Sometimes the best care for the client involves several different approaches or disciplines. Perhaps it includes a combination of appropriate therapies, medicines, and counseling. Some providers may have good short-term solutions, but do not have the tools or experience needed to

CNA Report Card

So often, impressions of caregiver performance are subjective. As with any medical provider, a home caregiver's bedside manner is important. Just as with others providing treatment and care, however, we must not forget that actual, measured results do count.

As a caregiver, you should be aware of whether the client has improved or not under your care, even if the change has been gradual. This is not something you get from......

Stretching your LTC claim dollars

I sometimes work for clients who have Long Term Care insurance policies. Often, these policies have dollar limits to payouts, rather than specific time limits.

One of my clients, a couple, did some research into this, and found that their policy covered care by state-licensed individuals - meaning CNA's like myself.....

Saw Horses and Quality of Care

The Wisconsin technical colleges have a series of 80 training videos online (Lessons 1 - 80) that can be useful for caregivers. The series is geared towards training aides in hospitals and the like, but the techniques and precautions apply to home care as well. 
These are classroom-type lessons, so the style might be a bit tedious for casual viewers. Even so....

Hiring Privately

By engaging a private caregiver, you can often get a highly qualified professional at affordable rates. With the latest developments in licensing, insurance, and on-line resources, you might consider using a licensed CNA.

When considering a CNA, ask for the caregiver's license number, and check it out with your state's Department of Health, either on-line or by phone.

Licensing. Exams for CNA's have become standardized across many states. State licensing also includes law enforcement checks, with FBI checks....

Finding that "Throat to Choke"

A recent post by an elder care adviser: "Important point:With an agency- you have someone with money to sue if need be!"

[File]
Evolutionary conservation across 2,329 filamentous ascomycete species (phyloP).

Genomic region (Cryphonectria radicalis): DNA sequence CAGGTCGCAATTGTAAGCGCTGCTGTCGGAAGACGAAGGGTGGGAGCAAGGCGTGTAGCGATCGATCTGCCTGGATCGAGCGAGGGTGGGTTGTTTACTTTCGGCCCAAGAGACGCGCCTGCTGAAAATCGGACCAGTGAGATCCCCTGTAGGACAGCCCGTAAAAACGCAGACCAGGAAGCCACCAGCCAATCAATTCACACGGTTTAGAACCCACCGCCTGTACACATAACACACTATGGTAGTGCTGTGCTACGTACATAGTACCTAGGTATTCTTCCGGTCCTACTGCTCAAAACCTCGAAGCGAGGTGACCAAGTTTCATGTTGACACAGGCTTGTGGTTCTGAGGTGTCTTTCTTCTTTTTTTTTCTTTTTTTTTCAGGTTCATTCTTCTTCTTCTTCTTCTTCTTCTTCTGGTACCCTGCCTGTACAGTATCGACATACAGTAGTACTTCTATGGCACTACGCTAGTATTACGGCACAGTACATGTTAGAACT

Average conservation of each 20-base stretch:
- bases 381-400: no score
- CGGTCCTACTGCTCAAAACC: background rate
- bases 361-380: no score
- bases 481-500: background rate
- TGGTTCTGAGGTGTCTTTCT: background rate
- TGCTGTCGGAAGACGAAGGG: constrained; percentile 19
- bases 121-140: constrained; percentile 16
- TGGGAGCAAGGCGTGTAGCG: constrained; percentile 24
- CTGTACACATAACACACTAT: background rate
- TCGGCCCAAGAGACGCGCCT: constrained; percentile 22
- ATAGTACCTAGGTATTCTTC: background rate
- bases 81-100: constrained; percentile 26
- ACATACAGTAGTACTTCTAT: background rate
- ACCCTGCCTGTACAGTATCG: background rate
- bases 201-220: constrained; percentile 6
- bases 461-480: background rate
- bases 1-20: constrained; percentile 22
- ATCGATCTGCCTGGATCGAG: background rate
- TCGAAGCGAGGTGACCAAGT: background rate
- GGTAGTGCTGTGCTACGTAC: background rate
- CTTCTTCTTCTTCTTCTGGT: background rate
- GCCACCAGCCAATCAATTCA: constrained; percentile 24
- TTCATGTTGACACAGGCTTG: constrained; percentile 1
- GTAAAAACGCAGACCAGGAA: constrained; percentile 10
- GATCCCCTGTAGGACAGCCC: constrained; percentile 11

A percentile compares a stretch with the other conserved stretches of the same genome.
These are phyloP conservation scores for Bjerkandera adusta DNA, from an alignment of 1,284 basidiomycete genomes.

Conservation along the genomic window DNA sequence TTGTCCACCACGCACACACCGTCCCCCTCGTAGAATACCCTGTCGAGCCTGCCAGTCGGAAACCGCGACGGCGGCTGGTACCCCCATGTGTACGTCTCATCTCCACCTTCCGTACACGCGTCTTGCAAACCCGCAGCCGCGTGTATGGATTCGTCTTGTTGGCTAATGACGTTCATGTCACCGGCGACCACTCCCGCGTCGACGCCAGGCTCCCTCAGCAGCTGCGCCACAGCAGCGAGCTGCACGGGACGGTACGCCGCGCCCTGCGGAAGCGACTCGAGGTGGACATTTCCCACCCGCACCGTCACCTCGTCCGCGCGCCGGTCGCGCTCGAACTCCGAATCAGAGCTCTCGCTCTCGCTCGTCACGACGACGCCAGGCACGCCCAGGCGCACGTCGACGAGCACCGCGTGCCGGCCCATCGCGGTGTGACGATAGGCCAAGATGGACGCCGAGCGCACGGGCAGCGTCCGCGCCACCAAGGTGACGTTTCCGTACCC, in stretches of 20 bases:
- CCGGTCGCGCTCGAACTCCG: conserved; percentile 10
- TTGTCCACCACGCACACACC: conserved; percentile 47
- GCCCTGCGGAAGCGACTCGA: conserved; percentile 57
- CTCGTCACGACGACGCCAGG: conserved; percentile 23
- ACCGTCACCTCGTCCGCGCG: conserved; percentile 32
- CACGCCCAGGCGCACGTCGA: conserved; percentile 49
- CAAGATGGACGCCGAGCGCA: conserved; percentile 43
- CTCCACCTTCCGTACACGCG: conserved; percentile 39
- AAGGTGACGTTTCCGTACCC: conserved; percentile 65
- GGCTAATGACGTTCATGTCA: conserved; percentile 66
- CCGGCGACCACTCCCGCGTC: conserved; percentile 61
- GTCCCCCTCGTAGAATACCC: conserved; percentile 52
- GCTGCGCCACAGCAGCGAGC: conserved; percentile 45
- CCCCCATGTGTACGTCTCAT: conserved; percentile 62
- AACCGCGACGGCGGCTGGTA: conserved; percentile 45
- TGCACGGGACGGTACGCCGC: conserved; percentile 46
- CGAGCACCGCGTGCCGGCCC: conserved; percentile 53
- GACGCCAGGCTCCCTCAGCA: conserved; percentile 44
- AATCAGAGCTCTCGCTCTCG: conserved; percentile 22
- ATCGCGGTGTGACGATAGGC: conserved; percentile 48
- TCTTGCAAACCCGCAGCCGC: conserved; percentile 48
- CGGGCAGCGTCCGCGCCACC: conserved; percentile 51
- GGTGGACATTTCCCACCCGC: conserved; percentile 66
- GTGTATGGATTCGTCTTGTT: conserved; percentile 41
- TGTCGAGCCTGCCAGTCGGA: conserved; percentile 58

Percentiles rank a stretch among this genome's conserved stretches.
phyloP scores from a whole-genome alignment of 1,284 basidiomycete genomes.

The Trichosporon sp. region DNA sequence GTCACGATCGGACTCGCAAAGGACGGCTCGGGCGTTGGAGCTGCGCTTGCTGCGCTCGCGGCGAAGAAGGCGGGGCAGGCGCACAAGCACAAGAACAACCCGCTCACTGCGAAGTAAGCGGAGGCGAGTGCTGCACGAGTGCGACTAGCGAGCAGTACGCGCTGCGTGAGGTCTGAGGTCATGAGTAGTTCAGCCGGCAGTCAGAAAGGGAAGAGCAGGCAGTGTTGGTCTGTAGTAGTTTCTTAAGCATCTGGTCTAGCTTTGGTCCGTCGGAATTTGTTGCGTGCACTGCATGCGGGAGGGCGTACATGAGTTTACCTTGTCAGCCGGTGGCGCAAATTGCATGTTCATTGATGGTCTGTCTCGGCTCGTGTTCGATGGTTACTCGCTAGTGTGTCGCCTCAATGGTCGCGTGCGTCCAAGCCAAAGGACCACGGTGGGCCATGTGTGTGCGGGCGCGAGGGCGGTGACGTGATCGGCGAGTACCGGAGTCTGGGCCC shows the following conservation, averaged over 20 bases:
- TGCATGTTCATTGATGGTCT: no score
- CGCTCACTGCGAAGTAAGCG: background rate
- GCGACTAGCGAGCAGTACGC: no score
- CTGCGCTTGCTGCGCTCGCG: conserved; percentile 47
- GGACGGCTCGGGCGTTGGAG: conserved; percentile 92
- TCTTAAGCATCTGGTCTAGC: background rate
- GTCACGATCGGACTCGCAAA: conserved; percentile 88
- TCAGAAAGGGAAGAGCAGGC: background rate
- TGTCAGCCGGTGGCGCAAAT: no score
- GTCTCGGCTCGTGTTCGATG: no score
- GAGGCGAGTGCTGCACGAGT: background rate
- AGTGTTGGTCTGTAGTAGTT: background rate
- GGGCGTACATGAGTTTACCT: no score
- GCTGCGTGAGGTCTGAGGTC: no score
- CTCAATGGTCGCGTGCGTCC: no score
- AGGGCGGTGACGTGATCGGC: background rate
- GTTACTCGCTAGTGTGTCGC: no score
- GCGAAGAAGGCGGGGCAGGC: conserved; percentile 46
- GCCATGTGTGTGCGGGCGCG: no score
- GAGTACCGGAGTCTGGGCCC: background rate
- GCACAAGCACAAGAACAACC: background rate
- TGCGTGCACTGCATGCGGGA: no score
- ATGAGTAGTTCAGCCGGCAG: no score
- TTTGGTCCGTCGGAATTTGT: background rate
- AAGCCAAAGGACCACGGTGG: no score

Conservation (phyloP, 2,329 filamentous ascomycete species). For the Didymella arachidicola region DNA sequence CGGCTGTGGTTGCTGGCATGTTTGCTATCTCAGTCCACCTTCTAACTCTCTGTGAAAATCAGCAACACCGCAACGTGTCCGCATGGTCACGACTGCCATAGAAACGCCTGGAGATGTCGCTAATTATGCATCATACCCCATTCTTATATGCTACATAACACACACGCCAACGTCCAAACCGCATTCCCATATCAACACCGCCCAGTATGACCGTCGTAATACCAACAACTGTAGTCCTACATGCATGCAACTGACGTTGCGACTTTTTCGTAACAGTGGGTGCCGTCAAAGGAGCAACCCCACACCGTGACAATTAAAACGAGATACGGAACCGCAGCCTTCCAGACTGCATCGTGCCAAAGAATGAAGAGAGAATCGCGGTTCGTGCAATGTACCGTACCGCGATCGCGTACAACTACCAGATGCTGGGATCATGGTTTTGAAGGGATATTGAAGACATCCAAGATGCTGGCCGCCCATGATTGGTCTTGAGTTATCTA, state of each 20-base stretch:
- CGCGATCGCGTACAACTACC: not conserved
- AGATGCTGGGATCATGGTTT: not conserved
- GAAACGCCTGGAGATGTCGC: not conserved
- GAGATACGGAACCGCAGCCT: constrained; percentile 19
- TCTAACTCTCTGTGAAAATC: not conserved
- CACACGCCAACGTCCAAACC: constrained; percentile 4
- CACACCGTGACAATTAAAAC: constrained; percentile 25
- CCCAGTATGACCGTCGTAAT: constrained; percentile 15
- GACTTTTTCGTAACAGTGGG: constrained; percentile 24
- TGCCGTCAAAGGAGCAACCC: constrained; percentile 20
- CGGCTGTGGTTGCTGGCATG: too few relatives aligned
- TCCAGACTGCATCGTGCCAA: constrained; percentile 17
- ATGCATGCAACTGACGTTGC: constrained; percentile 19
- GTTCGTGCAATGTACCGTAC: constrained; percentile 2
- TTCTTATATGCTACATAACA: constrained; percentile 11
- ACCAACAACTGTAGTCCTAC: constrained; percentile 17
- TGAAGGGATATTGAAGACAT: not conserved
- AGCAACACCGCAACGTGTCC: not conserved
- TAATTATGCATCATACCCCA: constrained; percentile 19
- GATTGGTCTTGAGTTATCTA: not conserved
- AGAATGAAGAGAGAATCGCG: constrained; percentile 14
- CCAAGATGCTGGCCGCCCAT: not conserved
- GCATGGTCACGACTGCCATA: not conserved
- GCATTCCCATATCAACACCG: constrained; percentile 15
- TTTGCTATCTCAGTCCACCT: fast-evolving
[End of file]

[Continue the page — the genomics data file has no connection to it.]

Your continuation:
Seconded by the franchise owner(?) of a new home health care agency: "you have an agency to sue when you hire an agency (I call it a "throat to choke")".

In case we don't get the point, they are both saying you had better arrange for your home health care worker through an agency, and not deal directly with the caregiver. After all, throttling is banned in most places, and suing for money only works if there is some to be found. And home care agencies have insurance policies. Therefore, their logic goes,....

Agencies, Nurse Registries, Companions

Florida has three kinds of licensed or registered home care companies.

- Nurse Registries (recruiters)

- Home companions (sitters and non-health)

- Home care agencies

Only the last group is technically a home care agency, but all.....


DNR, "do not resuscitate". As some politicians have put it, this subject is above my pay grade. Or is it?

As aides or family members, we are advocates for the client, and for the best care possible. I am naturally suspicious of DNR's because ...

CNA? or HHA?

Certified Nursing Assistant or Home Health Aide? Which is more appropriate? It depends.

When I worked in home care in a different state, I was trained and certified as a Home Health Aide. Since I was not 'assisting nurses' but rather providing private care, a CNA designation seemed less relevant.

Florida, where I live, recognizes that there are HHA's in the workforce, but it does not test or license them. Florida only requires that some appropriate but unregulated training be given, by agencies themselves, for HHA's that they place.

CNA licensing, however, includes coursework and hands-on training that generally includes an internship in a nursing home, a law enforcement background check, and a state licensing exam....

Nursing Home "Honor Roll"

US News & World Report's honor roll of nursing homes.

Trust Your Nose

If it doesn't smell right, it probably isn't.


When visiting care facilities, including acute care hospitals, nursing homes, rehab units and even assisted living homes, trust your sense of smell as you check out conditions. A sanitary place will smell sanitary. Odors won't be covered up with...

Hand washing

Please excuse me if I seem upset about this.

We've all see the headlines like "Inadequate hospital hand hygiene is spreading MRSA."

CNA's in most states are even tested on hand washing. Hospitals are increasing enforcement of the procedures. Is it working? Or do we still see situations where the staff wash their hands when they enter the room, put on the latex gloves, then.....